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Earlier this week, Hillary Clinton outlined a new plan to combat the growth of inversions, a loophole through which U.S. companies pretend to be foreign in order to avoid taxes. Taken together, her plan to enact an exit tax, limit earnings stripping and to change the ownership threshold for becoming a foreign company would likely stop inversions in their tracks. Unfortunately, Clinton’s inversion plan also includes a fiscally imprudent proposal to use all of the added revenue from shutting down inversions to pay for new corporate tax breaks.

Clinton’s inversion proposals come in the midst of the growing outrage over Pfizer’s plan to pursue the largest inversion in history. Unless action is taken, Pfizer will use a merger with the company Allergan to shift its headquarters, on paper, to Ireland, which some say could allow it to avoid paying U.S. taxes on as much as $148 billion in earnings that it is holding offshore. To be clear, Pfizer will continue to be managed in the U.S. and will still benefit from government contracts and services. But inverting will allow the company to get out of paying its fair share of taxes.

While some in Congress are weirdly using inversions as an excuse to call for lower taxes on multinational corporations, Clinton’s proposals show that inversions can easily be stopped without broader tax reform or tax cuts. For example, Clinton has proposed to curb earnings stripping, a practice in which a U.S. subsidiary is loaded up with debt and makes large interest payments to its foreign parent company in order to lower its U.S. income taxes. By inverting, companies can more easily use earnings stripping to shift income earned in the U.S. into offshore low-tax jurisdictions. Clinton’s plan apparently follows President Obama’s approach in this area, by limiting the share of interest expense that can be deducted by the U.S. subsidiary. Obama’s proposal would raise about $50 billion over 10 years.

Clinton has also proposed to limit inversions by treating a company resulting from a merger of a U.S. and a foreign company to be recognized as having a foreign tax domicile only if the resulting company is majority owned by shareholders of the foreign rather than U.S. company. Under current regulations, only 20 percent of the new company has to be owned by the foreign shareholders. This allows U.S. companies to merge with substantially smaller foreign companies and move their tax domicile. This proposal would raise an estimated $17 billion in tax revenue over 10 years.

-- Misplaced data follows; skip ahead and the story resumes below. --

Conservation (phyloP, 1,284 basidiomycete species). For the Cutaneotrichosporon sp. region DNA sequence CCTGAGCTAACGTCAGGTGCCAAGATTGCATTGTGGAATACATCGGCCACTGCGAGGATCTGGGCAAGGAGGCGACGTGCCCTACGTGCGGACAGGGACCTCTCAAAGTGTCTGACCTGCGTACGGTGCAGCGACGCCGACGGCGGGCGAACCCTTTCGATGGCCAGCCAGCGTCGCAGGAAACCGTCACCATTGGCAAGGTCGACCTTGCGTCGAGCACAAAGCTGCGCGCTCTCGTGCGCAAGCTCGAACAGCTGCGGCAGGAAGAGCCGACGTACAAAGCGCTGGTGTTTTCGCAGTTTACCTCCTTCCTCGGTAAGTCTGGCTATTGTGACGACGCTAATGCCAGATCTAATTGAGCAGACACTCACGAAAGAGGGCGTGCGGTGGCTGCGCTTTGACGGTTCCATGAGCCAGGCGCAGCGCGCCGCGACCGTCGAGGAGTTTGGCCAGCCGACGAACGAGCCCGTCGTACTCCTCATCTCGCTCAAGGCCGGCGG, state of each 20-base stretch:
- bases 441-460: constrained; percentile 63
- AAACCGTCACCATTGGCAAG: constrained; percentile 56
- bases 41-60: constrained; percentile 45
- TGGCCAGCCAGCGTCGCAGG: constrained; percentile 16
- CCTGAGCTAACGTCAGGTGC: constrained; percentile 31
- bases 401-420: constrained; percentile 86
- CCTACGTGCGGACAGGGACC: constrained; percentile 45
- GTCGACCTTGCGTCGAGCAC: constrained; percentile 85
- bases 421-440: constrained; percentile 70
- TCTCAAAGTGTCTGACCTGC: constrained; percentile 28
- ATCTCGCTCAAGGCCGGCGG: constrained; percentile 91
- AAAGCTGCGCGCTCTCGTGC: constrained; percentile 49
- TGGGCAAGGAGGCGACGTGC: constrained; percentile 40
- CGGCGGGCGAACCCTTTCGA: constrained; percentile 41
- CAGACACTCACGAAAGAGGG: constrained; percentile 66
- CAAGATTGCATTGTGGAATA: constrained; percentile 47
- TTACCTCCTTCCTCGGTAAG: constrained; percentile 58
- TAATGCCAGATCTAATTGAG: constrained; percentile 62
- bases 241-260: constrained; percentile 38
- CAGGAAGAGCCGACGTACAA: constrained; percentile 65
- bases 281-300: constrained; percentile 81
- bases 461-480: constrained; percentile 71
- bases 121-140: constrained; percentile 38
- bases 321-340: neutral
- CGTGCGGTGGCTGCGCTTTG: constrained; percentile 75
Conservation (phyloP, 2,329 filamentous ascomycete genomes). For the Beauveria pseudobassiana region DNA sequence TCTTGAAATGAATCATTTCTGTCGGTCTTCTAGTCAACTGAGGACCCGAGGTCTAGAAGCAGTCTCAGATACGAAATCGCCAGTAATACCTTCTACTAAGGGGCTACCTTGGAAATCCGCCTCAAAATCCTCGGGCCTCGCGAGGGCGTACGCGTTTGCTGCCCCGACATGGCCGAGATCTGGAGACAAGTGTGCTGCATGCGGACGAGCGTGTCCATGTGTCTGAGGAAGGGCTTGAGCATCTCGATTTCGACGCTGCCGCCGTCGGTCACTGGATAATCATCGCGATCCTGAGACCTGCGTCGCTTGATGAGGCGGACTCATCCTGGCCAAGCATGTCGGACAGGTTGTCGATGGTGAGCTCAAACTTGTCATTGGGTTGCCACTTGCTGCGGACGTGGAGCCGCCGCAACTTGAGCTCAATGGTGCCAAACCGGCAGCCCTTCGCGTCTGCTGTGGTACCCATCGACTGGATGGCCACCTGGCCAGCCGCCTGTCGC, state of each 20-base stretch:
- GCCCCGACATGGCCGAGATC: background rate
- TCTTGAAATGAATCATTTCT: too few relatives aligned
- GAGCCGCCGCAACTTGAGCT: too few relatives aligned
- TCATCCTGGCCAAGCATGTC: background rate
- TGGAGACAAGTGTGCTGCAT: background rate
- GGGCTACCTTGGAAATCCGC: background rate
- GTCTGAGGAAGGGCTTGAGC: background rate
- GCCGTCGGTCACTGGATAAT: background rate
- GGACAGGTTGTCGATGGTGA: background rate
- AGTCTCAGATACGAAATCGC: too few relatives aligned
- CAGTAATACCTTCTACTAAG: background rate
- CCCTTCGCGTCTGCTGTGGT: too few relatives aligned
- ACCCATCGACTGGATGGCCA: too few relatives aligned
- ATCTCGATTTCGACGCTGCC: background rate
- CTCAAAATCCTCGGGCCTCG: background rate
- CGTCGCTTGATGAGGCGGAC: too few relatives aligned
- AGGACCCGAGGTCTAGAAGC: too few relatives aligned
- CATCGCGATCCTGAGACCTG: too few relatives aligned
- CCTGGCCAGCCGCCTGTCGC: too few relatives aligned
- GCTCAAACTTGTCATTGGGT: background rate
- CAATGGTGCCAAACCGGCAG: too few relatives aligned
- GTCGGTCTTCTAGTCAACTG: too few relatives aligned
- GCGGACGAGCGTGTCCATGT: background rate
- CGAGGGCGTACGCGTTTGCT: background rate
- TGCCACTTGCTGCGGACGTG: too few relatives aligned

Clinton’s third and potentially most powerful proposal to curb inversions would impose an “exit tax” on companies that change their tax domicile to a foreign jurisdiction. The exit tax would require companies to pay the U.S. taxes they have “deferred” on their accumulated untaxed foreign income. Clinton does not specify what rate her exit tax would impose, but the ideal rate would be the full 35 percent rate (minus foreign tax credits) that companies would normally owe upon repatriation.

As noted above, combating inversions would not only make our tax system fairer, but it could also produce desperately needed revenue. The bitter fights over how to pay for even popular spending like sequester relief or the highway bill show that our country has a huge revenue problem, which is largely driven by the irresponsible decision to make permanent 85 percent of the Bush tax cuts, at a cost of $3.3 trillion over a decade.

Sadly, however, Clinton is not proposing to use any revenue generated by closing the inversion loophole to make new public investments (or reduce the deficit). Instead, she proposes to use all of the revenue gained from inversion reform to give new tax breaks to corporations! This does not make any sense considering that U.S. corporate taxes are already near historic lows. Like so many others, she seems to miss the point of why we need corporate tax reform.